Firth gives each character a chance to tell their story, stories people in the audience can relate to and there is plenty of humour - the Duke of York line is a gem - while the giggling teenagers contrast nicely with their more mature older selves – we even have them appearing together singing a poignant duet.

All right, it’s hardly Tennessee Williams when it comes to character development, but when it comes to jukebox musicals this is right up there at the Mama Mia! end of the genre rather than wallowing in the cram in as many songs as we can and stick a few words in between shallow end of the pool. This is how it should be done. A good script with a believable plot all allied to music that is part of the story and helps move it along.

The band themselves, AJ, Curtis, Sario, Nick and Yazdan, who came through BBC’s Let It Shine, are personable enough, sing pleasantly and have the dance moves, but, importantly, although they are a constant presence, they don’t dominate. They, and their music, are constantly in the minds of first our teen girls and then, 25 years later, have become memories of a lost youth.

We can all relate to that, records, songs, artists that might not have influenced our lives but certainly marked milestones in them. Hear a few bars on the radio and your mind is in another place, another time.

So for people of a certain age this was not just a musical but a journey through their memories as songs from Take That’s back catalogue drifted by them.

The girls, old and young, had some lovely touches and great timing for the one liners and put downs, so much so that you were drawn into their stories, you started to care about them, felt for their lost dreams.

You even feel for Jeff, who is not good with words, and his loyalty to Rachel who, over 20 years or so has never agreed to marry him as “the time isn’t right”, and it never will be unless she faces up her past.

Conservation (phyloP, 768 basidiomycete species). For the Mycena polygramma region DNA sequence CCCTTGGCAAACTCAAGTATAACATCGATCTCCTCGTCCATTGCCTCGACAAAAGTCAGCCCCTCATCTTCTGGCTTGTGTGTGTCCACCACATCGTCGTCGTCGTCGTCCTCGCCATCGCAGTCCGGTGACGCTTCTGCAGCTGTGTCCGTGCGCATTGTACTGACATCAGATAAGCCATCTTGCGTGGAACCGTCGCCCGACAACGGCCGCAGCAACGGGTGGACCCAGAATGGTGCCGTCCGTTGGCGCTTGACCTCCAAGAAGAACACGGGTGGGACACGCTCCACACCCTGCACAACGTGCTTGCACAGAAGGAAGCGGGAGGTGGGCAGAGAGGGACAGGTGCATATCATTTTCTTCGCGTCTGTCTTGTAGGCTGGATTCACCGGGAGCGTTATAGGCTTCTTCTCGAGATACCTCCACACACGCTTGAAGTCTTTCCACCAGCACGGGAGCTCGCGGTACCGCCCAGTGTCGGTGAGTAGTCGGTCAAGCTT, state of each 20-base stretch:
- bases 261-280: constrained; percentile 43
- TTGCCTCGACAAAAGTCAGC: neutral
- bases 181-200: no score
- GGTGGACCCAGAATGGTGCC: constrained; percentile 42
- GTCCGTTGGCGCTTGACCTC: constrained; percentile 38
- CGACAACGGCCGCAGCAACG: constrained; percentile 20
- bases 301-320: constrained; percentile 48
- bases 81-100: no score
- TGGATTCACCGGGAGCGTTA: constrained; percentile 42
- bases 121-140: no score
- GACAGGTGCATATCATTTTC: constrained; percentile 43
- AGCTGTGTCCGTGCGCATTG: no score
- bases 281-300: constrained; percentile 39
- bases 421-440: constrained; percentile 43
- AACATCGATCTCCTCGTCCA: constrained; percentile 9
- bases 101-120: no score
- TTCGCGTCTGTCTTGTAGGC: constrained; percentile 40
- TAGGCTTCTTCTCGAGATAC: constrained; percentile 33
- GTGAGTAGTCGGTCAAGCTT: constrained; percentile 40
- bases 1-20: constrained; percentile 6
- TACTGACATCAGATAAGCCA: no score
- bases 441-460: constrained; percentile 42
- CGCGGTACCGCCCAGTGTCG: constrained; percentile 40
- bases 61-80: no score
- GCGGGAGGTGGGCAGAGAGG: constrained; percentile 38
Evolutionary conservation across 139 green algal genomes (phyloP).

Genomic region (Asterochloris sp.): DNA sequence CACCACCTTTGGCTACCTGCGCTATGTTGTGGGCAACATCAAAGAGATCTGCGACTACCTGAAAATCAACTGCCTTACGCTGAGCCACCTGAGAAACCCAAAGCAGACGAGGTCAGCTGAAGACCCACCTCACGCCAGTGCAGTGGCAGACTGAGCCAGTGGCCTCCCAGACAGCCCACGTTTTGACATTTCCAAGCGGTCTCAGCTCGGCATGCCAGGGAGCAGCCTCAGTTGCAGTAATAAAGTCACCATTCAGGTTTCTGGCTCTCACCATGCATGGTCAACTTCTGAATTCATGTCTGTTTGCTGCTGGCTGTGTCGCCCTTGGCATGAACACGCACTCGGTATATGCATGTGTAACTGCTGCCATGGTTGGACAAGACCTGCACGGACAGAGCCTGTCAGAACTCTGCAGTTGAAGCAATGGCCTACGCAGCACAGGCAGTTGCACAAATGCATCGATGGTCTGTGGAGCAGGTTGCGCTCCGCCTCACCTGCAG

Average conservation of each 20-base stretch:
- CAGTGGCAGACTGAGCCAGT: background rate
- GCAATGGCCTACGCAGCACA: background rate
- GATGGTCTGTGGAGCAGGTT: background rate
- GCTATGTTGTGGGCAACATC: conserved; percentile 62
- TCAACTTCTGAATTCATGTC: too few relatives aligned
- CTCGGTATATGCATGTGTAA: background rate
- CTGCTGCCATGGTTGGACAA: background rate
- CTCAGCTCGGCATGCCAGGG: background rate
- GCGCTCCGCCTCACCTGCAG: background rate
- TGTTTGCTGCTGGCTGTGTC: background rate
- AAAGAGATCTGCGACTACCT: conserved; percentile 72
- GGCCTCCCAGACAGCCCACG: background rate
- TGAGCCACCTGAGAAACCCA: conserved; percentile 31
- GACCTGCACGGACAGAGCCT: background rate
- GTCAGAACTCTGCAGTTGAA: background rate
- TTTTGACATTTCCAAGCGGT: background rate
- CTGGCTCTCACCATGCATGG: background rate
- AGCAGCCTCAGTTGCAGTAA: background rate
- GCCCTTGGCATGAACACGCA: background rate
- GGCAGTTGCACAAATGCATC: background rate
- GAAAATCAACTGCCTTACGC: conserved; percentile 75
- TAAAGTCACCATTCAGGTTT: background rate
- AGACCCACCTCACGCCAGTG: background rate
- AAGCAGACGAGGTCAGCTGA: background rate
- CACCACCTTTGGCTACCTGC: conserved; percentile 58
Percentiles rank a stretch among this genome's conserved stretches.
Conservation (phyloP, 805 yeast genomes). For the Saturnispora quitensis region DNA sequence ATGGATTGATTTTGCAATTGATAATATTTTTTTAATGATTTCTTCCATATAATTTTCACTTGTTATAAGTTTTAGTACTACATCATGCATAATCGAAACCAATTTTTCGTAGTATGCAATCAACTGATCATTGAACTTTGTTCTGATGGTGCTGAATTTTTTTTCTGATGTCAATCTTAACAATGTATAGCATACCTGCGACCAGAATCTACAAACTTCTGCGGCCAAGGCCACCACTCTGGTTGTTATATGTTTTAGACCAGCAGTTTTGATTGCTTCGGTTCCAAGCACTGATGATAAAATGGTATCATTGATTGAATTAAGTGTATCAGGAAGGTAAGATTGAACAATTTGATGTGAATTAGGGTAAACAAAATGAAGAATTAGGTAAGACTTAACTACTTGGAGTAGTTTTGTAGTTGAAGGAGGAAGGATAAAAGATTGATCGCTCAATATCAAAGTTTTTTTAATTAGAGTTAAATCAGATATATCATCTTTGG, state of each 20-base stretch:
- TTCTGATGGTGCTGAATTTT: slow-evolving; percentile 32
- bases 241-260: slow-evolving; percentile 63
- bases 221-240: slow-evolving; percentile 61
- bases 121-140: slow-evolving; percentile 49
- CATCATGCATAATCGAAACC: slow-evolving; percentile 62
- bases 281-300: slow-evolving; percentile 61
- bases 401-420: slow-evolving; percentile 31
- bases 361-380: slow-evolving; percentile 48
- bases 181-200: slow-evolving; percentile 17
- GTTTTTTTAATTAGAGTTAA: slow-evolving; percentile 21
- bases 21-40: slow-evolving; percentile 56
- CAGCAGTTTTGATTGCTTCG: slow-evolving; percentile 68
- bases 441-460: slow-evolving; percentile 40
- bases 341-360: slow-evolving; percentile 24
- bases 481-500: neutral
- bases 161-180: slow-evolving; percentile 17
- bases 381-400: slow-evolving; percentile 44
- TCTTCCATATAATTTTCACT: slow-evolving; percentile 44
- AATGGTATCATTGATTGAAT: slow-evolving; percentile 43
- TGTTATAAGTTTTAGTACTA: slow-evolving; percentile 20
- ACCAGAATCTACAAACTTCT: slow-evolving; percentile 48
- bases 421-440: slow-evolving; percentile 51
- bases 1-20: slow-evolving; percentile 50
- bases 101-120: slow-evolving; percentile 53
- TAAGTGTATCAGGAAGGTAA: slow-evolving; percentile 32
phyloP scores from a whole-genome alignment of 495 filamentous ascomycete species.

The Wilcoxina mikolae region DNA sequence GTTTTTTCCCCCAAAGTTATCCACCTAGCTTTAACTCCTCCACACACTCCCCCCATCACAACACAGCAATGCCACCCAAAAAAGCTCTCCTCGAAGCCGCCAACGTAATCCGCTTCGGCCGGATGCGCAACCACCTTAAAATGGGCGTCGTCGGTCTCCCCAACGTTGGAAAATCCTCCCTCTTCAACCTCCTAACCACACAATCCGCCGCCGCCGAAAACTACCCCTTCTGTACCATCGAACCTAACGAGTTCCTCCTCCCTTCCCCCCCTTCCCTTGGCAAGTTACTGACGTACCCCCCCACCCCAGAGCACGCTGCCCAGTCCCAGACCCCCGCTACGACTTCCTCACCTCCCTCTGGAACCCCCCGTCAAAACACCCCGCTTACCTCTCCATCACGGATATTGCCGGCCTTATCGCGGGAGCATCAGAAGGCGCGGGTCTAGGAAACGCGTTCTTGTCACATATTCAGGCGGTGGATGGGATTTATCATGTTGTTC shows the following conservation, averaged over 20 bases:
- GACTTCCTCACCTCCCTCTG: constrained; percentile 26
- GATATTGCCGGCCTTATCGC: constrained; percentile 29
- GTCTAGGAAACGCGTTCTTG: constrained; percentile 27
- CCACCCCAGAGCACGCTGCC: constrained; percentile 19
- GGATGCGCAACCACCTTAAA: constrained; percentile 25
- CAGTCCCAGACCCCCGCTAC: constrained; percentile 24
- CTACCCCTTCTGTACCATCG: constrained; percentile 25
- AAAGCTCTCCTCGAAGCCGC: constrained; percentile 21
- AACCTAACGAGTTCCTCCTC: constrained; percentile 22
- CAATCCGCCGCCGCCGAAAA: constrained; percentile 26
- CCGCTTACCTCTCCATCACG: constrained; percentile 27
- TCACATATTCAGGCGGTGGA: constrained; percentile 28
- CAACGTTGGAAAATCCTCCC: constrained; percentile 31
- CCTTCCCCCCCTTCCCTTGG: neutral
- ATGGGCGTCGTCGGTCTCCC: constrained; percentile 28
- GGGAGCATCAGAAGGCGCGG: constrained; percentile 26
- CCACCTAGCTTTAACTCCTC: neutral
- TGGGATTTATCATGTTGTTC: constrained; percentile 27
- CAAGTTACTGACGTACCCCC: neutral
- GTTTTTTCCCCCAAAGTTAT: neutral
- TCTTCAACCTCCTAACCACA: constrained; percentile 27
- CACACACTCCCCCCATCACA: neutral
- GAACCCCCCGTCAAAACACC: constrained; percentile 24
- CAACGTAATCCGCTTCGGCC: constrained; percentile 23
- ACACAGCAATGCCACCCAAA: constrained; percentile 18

Firth avoids turning this into some maudlin nostalgiafest though, with a lovely script which is well-armed with barbed comments ready to throw in to prick any move into melancholy.

And when all else fails there is Andy Williams as the grumpy caretaker, roady, airport cleaner, departure gate staff, bus driver in Manchester and Prague, and even turning up as MC for the curtain calls and singalong. It’s a wonder he didn’t check your ticket and show you to your seat.

Jon Bausor’s setting is slick and effective moving from school, to airport, arena to statue and fountain, police station to teen bedroom and then to the rocky outcrop overlooking their home town where it all starts and ends; all quite effortlessly with no delays.

Patrick Woodroffe’s lighting design ranges from dramatic to subtle, from arena to kitchen, always interesting, always adding to the scene while directors Kim Gavin and Jack Ryder keep things moving along with a nice balance between laughs and tears.

A mention too for the excellent five piece band to give the music a great sound with Terry Jardine and Nick Lidster's sound design creating a pleasing balance between speech and songs.

Put it all together and the result, whether a Take That fan or not, is a cracking night’s entertainment. So much feel good factor it could be magic! To 12-05-18

Roger Clarke